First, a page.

Dec 19, 2022

art, not argument

I majored in painting and minored in philosophy in college, which is a pretty good index of how my interests have been ordered for the last quarter century (or maybe even longer?). When my parents came to visit and offered to buy me gifts, it was books of poetry I wanted.

I was also restless and curious about the grounds of conviction, about politics and persuasion and the foundations of any kind of certainty. Those questions led me to almost-a-PhD in intellectual history and back out again. And I suppose design — which, by definition, in historian John Heskett’s formulation, is an admixture of utility and significance — was a way of splitting the difference. A commitment to pragmatics and to poetics, to ideas made manifest in things, and to the power of things to shape ideas. I have thus far assembled a body of work that lists between the two poles of poetry and philosophy, and between significance and utility: some work that looks for pragmatic solutions to problems, and some work that raises and suspends questions, indefinitely. Some work that reframes the status quo in order to persuade. And some work that aims for expressive power above all — paradox and juxtaposition.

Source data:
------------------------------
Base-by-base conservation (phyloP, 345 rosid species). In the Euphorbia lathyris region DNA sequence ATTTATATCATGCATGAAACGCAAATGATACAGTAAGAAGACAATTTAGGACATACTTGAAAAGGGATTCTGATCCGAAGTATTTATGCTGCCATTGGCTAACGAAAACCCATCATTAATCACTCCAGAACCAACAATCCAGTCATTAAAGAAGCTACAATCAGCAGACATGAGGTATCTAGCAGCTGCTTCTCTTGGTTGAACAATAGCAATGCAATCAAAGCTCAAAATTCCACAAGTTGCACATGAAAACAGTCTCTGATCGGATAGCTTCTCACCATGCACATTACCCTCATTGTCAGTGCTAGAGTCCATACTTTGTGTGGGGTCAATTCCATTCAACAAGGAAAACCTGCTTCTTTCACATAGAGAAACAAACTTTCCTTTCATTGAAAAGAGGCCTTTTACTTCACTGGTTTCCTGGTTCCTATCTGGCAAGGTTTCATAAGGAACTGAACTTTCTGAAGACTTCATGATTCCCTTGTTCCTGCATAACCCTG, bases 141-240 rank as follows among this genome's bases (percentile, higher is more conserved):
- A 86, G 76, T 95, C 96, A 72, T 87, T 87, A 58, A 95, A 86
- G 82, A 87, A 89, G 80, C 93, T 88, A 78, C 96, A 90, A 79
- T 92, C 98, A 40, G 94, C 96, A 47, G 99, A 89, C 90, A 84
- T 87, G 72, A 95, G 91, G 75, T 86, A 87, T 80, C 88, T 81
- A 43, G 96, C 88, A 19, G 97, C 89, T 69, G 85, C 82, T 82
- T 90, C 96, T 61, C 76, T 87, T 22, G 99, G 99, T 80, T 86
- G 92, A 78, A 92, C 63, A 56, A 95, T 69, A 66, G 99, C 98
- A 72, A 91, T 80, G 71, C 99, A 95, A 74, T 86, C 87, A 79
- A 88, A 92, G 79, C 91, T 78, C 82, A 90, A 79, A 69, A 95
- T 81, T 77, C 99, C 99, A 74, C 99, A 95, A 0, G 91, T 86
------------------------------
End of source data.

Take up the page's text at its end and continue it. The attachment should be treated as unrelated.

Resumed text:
One thing I’ll say, though, about 2023 and beyond, as I head into my 50s: I mostly want to make art, not arguments.